Can I charge the agency for MY time if the HHA doesn't show?
A HHA is supposed to be at my home for my boyfriend 60 hours a week. I take care of him the rest of the week. It annoys me that they get paid to sleep in a chair most of the day (they get him in and out of the bathroom, feed him lunch) and I'm the designated volunteer for everything else. Being a single parent of four was easier.
What bites is that when the HHA doesn't show up, I have to give up my day's worth of pay to take care of him. This affects my job. Since if an HHA was at his home the agency would pay them, can I charge them for the days they don't show up and I have to?
You write well. Your clarity magnifies several issues that you are dealing with. First, is the issure of the poor home health aide and the poor agency that does not stand behind their work by sending in a replacement when the aide is absent. Many home health aides work day and night and sleep whenever they can. The issue of poor home health aides is a societal problem. Unfortunatelyl it gives the whole profession and the many wonderful people within it a bad reputation.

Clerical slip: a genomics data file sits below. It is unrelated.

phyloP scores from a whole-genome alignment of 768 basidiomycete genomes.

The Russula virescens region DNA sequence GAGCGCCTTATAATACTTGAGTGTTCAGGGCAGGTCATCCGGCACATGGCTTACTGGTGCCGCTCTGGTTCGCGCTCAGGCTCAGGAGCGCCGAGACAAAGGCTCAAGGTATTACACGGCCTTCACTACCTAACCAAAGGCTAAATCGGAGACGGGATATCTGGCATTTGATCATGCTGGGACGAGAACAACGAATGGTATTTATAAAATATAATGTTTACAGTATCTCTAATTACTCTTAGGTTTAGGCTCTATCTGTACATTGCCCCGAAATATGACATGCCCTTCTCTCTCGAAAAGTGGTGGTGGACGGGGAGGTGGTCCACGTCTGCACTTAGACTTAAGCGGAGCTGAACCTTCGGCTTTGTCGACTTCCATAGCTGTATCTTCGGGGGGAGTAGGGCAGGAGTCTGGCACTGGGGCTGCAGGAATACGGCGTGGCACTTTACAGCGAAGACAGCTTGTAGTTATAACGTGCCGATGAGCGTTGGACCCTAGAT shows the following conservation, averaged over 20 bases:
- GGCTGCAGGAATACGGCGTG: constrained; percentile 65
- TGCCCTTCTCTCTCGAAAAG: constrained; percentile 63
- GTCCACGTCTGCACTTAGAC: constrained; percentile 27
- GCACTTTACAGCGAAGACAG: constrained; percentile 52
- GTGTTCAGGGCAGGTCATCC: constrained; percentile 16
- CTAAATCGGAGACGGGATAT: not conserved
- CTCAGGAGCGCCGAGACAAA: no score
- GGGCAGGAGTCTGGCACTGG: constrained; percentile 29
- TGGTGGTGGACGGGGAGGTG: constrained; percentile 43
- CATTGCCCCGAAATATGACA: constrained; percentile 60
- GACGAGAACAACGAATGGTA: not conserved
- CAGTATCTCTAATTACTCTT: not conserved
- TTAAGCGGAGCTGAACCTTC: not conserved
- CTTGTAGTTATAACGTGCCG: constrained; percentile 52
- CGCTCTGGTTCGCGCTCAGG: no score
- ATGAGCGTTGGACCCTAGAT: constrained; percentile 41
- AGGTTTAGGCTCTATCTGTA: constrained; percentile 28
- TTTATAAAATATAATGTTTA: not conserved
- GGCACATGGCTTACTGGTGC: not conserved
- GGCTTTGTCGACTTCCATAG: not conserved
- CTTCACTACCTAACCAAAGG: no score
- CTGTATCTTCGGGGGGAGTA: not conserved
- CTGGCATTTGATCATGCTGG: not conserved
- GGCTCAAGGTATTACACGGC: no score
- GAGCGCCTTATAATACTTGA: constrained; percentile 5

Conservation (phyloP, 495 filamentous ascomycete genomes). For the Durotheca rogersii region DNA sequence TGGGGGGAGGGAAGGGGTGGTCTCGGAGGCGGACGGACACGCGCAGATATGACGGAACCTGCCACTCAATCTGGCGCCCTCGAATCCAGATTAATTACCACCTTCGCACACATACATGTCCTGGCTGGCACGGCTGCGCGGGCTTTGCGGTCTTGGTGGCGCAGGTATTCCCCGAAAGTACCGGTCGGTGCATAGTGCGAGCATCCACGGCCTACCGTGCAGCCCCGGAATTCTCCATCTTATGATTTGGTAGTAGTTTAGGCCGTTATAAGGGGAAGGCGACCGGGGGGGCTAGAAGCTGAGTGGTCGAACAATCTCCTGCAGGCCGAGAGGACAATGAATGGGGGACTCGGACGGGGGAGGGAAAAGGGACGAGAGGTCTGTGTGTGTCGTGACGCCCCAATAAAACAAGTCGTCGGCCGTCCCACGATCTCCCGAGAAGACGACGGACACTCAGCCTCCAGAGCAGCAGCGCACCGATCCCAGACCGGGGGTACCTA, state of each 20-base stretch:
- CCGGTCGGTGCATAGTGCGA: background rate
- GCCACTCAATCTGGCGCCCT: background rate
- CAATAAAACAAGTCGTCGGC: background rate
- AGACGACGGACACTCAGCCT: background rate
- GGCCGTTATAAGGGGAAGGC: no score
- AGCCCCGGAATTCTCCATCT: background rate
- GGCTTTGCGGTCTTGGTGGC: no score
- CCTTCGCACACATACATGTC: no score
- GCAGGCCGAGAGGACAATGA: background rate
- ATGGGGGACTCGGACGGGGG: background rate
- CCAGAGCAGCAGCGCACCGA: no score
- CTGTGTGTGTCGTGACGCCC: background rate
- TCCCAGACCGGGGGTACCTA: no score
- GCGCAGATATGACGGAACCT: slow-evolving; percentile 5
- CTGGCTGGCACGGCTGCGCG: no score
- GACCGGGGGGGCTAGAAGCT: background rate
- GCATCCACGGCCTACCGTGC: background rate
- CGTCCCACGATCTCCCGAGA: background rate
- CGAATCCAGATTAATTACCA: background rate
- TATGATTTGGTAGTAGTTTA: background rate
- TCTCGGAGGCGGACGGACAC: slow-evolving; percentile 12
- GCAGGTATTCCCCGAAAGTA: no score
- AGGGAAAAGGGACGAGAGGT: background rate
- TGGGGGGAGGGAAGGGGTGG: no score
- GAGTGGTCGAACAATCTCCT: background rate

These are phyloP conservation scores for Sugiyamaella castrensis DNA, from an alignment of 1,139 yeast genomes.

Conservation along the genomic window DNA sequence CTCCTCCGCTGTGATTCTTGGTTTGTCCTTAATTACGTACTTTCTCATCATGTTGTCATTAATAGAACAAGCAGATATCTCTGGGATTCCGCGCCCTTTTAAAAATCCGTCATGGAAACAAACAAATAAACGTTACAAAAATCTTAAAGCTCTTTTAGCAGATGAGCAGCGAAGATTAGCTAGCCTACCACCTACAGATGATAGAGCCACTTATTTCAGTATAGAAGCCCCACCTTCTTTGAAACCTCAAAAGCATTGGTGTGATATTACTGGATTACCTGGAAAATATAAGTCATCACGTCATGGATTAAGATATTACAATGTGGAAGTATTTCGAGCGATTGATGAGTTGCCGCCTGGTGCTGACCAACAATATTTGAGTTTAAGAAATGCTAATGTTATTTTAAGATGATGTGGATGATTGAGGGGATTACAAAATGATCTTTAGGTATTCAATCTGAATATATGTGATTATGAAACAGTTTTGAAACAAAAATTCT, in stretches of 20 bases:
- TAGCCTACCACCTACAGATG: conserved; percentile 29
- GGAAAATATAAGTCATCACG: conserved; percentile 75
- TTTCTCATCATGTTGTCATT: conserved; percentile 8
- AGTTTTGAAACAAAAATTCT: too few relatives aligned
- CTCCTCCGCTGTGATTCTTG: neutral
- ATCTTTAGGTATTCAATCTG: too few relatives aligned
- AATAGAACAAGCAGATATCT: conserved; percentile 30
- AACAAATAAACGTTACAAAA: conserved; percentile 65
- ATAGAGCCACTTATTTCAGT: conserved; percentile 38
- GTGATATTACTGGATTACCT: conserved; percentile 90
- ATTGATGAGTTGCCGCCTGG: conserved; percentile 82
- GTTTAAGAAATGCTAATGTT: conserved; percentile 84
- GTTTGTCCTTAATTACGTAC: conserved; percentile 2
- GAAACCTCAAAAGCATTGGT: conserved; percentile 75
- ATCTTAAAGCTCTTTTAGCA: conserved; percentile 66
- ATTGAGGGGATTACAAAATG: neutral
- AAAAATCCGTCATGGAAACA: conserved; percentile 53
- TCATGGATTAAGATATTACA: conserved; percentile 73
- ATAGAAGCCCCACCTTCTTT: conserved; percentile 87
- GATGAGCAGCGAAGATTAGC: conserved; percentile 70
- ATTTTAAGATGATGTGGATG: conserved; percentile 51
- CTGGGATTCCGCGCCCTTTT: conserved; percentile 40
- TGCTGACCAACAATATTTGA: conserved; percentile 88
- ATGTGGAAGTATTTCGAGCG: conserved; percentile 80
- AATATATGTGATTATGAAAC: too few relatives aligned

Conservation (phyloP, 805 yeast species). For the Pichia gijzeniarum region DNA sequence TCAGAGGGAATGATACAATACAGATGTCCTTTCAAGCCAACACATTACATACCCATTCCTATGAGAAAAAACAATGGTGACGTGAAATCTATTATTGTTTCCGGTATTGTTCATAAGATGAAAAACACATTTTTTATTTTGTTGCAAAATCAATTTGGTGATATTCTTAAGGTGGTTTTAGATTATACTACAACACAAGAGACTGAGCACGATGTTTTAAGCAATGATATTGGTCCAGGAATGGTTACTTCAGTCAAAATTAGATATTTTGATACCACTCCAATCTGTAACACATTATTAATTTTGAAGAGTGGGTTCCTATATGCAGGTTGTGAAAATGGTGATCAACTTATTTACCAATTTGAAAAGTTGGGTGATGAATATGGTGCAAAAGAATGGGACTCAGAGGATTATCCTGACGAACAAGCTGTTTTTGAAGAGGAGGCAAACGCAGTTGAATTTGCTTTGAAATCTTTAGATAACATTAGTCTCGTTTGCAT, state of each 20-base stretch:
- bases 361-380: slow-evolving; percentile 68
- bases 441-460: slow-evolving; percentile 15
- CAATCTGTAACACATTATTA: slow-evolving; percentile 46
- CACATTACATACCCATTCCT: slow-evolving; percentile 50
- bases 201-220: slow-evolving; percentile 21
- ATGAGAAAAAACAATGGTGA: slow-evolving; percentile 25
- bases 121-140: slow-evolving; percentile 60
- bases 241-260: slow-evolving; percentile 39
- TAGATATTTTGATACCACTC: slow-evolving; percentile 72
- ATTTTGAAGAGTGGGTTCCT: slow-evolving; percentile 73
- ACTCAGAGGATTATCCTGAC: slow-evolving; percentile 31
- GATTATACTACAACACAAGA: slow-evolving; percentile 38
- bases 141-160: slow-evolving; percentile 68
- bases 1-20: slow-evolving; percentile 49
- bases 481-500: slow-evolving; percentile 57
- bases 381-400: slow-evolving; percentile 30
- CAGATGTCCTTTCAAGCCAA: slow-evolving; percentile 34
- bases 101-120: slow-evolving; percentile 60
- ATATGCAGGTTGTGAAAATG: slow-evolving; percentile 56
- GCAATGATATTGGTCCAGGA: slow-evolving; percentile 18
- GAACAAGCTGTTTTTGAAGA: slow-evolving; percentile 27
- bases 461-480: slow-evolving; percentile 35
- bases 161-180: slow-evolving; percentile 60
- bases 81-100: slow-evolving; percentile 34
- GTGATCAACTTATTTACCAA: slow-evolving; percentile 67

The second problem you reveal, also an attitude of society, is that your boyfriend expects you to care for him, unpaid, for the other 108 hours a week and still hold down a job. Could anyone do that without feeling burdened?
Another difficulty is that whoever set up your care plan did not have a good vision of care that would be helpful to you or to your boyfreind or to society. Care is more than a "body for a buck." In additon to caring for the frail person's physical needs, we have to consider the caregivers, the relationships and the connections that make life worth living. If we kill the spirit, then we all become the walking dead and no one benefits.
In some states, if your boyfriend is on medicaid, and if there is a waiver, you might be able to be paid. Also, if you can express your issues clearly without blame, you might make a proposal to the agency. Perhaps you could be signed up with them as replacement help.
You would benefit from advice from a professional who practices where you live. You might want to try the Area Agency on Aging to assist you or to reccommend an elder care attorney, geriatric care manager or social worker who could advise you on the rules for your state.
And finally even if you can't work out all the details of proper compensation for your care, try to help others. Write a blog, join a chat room, contact the National Family Caregivers Alliance. Speak out, not with anger, but as a person who needs help and wants to contribute. So much of our health care crises is a problem of care. We need a better vision so the people who can help us proceed will want to help.
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